Spot on to what Symfoniq said, it's a massive layer of complexity you probably don't need. Using disabled INSTRUMENT tracks and/or templates built from them directly in Cubase is far simpler and straightforward in every way. The downside can be on really big template of 1000+ tracks that once you activate say 10+ tracks, the save time can get past 5 seconds and this is on a fast m2 drive, but that brief pause I can live with. Most of my current cues max out at 25-40 tracks and the save times are around 10 seconds once everything is fleshed out...
 

Dewdman42

Senior Member
For orch work I love vep. There are pros and cons. It does add another layer of complexity and is not a creativity tool at all. What it does do though is provide a way for me to load and orchestra setup into vep, totally independent of my daw. You could use maschine with it, for example, then later load the same orchestra into vep to use with cubase. I also use Mirpro which integrates especially well with vep and provides a soundstage environment for orchestral mixing.

Some other pros, you can leave a set of instruments and samples that you always use loaded into vep and switch projects in your daw without having to reload all the samples.

When you disable a channel in vep it actuall does free the memory of any plugins that are on that channel, unlike logicpro and some others.

On the con side there is some extra latency to contend with and it’s a bit more complicated but it actually works very well.
 

Saxer

Senior Member
For additional orchestra parts for songwriting you don't need big templates. I do a lot of "on top of a song" arrangements and even with full orchestra and one-track-per-instrument approach I rarely got over 60 tracks for the orchestra.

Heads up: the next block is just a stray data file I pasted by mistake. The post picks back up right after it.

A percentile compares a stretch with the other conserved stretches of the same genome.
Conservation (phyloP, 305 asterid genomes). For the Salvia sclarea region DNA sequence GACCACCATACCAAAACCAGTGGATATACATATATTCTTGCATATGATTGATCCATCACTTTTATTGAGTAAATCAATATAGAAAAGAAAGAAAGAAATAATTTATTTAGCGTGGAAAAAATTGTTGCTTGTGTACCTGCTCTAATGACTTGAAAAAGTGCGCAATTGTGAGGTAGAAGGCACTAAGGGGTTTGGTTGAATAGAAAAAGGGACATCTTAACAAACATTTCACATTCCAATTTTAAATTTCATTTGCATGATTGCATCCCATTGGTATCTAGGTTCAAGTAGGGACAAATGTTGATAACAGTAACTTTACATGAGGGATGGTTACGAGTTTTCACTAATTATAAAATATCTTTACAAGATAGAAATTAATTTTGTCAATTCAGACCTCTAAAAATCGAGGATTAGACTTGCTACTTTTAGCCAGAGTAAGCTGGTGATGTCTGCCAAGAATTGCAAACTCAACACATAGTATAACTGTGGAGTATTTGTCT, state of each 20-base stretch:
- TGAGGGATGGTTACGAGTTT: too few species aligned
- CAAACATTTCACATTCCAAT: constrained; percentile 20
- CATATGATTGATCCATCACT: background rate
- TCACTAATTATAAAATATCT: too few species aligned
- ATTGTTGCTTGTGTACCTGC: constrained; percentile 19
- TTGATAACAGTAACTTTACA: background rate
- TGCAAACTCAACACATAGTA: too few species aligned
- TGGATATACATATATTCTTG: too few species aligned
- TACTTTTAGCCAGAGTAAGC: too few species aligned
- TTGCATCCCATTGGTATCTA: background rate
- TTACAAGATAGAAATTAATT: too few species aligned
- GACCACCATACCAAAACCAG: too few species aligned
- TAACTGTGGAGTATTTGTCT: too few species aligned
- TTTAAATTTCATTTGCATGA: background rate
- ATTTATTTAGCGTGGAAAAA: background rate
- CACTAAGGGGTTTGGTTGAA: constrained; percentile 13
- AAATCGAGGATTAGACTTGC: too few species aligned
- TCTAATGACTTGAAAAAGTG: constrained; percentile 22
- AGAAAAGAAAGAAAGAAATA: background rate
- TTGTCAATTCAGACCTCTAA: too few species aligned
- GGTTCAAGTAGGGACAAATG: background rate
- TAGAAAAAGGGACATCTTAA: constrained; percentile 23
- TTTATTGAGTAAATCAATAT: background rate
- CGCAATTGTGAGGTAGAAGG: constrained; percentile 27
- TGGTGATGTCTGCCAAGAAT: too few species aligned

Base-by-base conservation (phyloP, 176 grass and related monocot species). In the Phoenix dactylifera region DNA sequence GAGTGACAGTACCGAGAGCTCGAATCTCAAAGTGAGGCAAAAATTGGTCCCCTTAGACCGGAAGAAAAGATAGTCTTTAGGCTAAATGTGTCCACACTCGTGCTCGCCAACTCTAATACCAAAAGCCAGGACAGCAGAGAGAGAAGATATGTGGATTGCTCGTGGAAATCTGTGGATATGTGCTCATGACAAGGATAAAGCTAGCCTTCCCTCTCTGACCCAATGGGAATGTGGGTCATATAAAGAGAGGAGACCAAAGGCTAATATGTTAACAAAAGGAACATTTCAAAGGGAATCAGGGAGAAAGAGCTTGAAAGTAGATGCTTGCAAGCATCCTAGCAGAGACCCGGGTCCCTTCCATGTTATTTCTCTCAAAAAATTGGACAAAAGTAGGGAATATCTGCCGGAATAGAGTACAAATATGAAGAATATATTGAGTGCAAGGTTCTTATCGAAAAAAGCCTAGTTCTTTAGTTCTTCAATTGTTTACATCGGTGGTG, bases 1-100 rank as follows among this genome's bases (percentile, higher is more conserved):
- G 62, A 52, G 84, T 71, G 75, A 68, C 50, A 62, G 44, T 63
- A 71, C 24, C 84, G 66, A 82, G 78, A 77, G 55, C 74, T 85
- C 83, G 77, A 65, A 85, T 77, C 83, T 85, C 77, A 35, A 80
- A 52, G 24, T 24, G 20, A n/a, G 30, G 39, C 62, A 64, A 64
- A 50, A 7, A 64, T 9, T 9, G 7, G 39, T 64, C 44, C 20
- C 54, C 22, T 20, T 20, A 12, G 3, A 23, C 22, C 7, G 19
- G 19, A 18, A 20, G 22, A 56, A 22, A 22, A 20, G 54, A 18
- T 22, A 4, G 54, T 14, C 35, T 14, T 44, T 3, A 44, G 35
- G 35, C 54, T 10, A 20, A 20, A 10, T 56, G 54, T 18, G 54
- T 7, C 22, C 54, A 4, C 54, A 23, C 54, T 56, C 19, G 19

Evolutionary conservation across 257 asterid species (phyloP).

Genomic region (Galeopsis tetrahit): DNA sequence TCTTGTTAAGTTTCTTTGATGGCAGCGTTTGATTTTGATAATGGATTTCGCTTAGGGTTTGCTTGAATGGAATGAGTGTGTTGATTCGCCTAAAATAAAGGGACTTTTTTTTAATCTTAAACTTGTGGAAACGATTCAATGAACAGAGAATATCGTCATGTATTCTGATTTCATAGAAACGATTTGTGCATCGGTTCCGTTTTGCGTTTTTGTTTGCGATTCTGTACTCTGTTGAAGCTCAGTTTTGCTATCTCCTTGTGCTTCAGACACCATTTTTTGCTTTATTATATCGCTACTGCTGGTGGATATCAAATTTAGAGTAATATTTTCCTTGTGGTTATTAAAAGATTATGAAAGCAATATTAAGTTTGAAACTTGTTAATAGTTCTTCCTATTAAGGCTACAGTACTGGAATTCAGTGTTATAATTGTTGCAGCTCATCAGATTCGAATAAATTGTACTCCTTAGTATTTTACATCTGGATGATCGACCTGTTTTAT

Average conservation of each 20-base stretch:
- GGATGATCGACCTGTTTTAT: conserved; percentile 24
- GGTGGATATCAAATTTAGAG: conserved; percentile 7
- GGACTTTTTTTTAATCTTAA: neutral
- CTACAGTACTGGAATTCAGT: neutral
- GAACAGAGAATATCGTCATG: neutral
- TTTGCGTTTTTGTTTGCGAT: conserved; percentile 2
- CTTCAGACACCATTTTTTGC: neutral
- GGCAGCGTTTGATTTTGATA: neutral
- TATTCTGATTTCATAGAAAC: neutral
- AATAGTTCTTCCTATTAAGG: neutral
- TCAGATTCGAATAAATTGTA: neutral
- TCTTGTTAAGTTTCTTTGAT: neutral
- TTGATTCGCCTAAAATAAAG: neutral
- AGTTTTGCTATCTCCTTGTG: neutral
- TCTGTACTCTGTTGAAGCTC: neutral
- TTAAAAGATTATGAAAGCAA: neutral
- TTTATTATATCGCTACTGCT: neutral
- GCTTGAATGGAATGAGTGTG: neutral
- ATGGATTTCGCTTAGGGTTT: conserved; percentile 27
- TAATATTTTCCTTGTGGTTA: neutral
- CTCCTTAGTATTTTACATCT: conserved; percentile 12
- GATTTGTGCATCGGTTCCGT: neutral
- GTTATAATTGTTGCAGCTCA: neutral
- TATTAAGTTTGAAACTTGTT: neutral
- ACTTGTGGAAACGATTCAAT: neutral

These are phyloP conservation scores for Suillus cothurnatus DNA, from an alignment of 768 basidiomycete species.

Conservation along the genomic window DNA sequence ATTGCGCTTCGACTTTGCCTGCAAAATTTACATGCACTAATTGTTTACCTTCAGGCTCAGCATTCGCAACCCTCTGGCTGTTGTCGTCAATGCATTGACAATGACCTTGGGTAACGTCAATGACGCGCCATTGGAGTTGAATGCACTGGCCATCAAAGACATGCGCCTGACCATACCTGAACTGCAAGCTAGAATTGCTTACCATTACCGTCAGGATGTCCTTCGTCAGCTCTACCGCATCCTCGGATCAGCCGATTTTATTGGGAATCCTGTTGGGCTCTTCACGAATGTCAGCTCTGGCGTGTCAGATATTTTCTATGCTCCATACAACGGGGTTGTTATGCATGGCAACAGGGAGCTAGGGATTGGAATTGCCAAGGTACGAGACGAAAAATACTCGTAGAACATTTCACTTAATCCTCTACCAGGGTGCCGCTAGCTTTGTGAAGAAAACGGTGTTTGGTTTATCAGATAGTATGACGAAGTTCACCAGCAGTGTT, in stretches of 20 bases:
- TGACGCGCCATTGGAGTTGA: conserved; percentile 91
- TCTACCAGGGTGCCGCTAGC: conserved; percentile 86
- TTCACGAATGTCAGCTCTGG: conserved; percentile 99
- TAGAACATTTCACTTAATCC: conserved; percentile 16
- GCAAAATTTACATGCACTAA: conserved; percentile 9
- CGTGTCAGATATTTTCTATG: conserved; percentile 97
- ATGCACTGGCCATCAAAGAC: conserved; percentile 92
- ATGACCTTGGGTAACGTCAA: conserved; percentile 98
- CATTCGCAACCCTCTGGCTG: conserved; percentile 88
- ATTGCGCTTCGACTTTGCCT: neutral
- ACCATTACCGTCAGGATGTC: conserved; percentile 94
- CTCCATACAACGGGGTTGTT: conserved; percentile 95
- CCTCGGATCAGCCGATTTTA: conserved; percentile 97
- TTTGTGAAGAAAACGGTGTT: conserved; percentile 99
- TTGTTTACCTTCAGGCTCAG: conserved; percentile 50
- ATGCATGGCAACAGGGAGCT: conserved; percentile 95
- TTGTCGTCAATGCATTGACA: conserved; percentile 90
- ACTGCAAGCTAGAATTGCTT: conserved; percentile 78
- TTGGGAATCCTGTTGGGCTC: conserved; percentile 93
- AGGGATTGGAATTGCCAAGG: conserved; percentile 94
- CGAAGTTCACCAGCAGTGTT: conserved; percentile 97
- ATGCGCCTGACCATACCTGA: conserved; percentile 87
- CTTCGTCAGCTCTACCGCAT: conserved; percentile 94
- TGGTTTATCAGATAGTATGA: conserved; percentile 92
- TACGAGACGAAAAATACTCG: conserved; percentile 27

Probably the best way for a Maschine user would be exporting the basic song mix from Maschine and add it into Cubase, add the orchestral stuff and export the orchestra stems from Cubase back into Maschine.
 

TigerTheFrog

I'm supposed to be working now.
Using a Cubase template with all disabled tracks is working fine for me, and I don't mind the save times. While my template is large and will get larger every day, I don't generally load a lot of instruments at the same time for my music. I'm not having problems so far.

What does concern me is that someday I will do compositions that are bigger, and will choke on me, with clicks and pops, etc. I suppose I could freeze tracks.l.

But if someday I will be forced to add VE Pro to my system, I'd prefer to go through the hassle now
rather than do it a year or two from now when my template is two or three times larger.

While I am a hobbyist working every day to increase my knowledge and experience with orchestral music, I think my desire will always be to write simpler music. I have no interests in epic. Even so, I realize that I could load up a few complex solo instruments that take up a lot of computer power.

I guess my questions are unanswerable because the future is unknown, but any advice you have would be appreciated.

I'm back and forth on buying VE Pro every day.
 

Salorom

Member
In my experience Logic is much snappier with the samples hosted in VEP. I also find VEP distributes CPU cycles better than Logic does. Another small benefit is light project file sizes.